Despite the hype over the 13,000 membership list, barely 2,000 turned out to vote in Julau.
The unofficial results for Julau showed that Rafizi won 1,140 votes against only 247 by Azmin.
But Rafizi’s contention is that he would have secured 3,000 votes if not for the tampering. And that is what he hopes to get when Julau goes for a re-election on Wednesday.
Port Klang assemblyman and supreme council member Azmizam Zaman Huri, who was posted in Julau as an observer, said there was shock all round when it was announced that the system had been hacked and the election suspended.
“Everything went so smoothly, the election staff were professional and there were no problems among the voters,” he said.
The latest statement by Anwar seems to suggest that he wants everyone to move on and get ready for the party congress.
Rafizi had started his campaign on an ambitious note to make Anwar the next prime minister, while painting Azmin as being too close to Tun Dr Mahathir Mohamad.
His rallying cry resonated with the party grassroots and he took the lead in the early stages of the contest as the party wanted to see Anwar become the next prime minister.
But the contest took a turn after Anwar won the Port Dickson by-election. It became clear to the party rank and file that Anwar was on the way to the premiership, no matter who became the deputy president.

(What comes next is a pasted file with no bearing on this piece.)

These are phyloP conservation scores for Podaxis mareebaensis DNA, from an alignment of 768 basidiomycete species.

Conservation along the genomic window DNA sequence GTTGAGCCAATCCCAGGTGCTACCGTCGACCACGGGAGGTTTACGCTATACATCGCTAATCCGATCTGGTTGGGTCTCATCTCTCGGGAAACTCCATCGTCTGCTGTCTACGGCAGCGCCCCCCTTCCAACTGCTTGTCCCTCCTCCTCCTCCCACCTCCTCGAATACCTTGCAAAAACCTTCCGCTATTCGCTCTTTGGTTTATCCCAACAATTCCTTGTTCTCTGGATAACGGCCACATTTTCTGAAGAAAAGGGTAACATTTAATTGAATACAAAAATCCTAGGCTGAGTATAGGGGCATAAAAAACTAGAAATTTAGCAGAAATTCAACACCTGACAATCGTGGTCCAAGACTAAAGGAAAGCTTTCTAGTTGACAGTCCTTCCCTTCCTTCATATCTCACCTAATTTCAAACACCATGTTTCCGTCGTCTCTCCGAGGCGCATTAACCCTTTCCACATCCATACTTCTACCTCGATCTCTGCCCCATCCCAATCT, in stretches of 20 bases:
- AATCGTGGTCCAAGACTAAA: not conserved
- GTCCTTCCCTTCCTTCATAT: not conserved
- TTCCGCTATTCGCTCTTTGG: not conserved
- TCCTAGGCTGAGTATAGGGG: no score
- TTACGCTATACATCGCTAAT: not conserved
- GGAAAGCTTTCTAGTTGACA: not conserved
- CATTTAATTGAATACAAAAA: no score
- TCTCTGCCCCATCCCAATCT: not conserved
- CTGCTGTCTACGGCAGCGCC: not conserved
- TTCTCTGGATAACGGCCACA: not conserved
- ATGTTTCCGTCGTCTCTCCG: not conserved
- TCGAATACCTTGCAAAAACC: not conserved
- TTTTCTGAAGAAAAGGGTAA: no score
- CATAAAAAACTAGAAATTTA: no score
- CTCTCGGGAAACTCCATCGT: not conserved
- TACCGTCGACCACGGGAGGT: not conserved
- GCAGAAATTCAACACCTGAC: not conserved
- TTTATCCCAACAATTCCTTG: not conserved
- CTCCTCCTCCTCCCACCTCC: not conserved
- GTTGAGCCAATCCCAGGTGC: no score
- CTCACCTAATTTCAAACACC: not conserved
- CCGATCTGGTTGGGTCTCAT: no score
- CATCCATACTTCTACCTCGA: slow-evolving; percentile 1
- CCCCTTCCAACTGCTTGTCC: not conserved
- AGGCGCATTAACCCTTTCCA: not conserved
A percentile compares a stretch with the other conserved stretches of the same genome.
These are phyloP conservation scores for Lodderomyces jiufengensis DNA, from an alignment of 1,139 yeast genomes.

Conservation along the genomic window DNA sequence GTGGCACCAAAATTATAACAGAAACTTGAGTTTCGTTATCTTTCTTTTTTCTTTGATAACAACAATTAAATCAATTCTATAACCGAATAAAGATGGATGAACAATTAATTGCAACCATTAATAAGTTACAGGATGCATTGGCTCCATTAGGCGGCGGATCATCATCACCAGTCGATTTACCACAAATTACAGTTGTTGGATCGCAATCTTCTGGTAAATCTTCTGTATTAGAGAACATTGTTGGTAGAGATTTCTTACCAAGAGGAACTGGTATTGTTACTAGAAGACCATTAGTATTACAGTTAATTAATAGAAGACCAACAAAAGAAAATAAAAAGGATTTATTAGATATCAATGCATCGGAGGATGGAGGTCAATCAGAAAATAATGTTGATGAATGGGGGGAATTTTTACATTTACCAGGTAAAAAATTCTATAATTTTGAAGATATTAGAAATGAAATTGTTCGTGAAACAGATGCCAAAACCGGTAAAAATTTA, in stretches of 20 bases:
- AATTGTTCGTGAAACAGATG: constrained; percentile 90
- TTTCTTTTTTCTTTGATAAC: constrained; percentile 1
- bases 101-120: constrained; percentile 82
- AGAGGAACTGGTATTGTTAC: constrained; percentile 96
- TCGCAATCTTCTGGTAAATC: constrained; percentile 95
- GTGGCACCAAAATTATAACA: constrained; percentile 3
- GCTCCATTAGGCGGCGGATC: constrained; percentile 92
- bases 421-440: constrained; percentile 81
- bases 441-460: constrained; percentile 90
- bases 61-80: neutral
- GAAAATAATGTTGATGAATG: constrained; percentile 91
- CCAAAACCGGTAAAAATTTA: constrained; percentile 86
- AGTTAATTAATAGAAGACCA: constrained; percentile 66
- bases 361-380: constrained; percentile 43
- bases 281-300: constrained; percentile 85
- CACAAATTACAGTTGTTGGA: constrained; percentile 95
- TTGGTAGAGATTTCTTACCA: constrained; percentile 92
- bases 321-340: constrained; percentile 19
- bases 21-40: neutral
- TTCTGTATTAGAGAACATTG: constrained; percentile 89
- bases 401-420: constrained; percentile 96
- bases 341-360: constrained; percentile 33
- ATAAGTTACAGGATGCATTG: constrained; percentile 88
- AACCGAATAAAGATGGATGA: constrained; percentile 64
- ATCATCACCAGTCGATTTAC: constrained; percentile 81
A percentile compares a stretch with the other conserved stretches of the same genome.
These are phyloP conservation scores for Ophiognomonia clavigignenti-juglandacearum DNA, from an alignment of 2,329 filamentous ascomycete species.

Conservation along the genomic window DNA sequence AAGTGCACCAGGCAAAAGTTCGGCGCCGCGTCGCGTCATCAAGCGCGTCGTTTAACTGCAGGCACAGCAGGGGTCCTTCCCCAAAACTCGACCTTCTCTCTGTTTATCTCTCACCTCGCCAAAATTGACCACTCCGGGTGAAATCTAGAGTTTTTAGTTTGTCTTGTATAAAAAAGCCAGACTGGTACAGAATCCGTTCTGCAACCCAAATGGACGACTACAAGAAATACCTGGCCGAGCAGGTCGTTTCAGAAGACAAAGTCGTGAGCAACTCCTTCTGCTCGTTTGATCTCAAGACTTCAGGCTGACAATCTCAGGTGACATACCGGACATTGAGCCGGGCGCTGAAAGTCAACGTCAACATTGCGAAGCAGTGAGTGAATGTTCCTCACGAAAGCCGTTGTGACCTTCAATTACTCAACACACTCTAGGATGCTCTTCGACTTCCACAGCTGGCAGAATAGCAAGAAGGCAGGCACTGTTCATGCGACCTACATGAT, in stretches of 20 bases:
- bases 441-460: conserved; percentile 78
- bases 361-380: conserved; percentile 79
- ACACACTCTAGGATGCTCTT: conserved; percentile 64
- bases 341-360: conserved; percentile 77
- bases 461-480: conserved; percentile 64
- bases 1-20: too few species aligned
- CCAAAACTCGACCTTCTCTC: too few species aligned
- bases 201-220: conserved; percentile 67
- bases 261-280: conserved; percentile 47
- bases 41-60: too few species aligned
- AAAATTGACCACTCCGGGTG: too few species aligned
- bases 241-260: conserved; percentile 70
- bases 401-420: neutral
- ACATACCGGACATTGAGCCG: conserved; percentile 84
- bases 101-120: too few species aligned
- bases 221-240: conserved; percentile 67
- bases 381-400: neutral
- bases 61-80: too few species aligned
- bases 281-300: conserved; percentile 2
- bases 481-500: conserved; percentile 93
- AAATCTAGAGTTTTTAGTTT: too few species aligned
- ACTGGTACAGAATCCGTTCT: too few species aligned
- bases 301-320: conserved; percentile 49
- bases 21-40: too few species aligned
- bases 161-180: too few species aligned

That was when the groundswell for Azmin began, especially in Selangor, where he has an excellent track record. He began to pull ahead, increasing his lead even in Sarawak, where Rafizi was said to enjoy a lot of support.
Azmin was initially criticised for not being more aggressive in his campaign – his campaign slogan was Kekal dan Tenang (maintain the status quo and keep calm).
He was also unapologetic about his warm ties with Dr Mahathir.
When he accompanied the Prime Minister to Japan recently, he had tweeted extensively about the elder man being conferred Japan’s highest award.
He was also seen holding Tun Dr Siti Hasmah Mohd Ali’s hand as he posed with the first couple.
It is unlikely that he would do the same thing with the First Lady when Anwar becomes prime minister.
Not everyone in the Azmin team agreed with his statesman-style of campaigning but in hindsight, he has done the right thing.
He has held on to his No.2 post without resorting to mudslinging or too much personal damage.
Some say that in PKR, the deputy president post is largely symbolic and the real power lies with the president and political bureau.
Others beg to differ. If the president of PKR, the biggest party in Pakatan Harapan, can lay claim to the premiership, then its deputy president is certainly seen as a future prime minister.
Dr Redzuan has insisted that Anwar needs both Azmin and Rafizi in his journey forward.
“Anwar is a seasoned politician, he can work with anybody. On the other hand, Azmin is a refined person. He is always respectful when he is with Anwar,” said Dr Redzuan.
And as they say, the people have spoken and the party has to move on.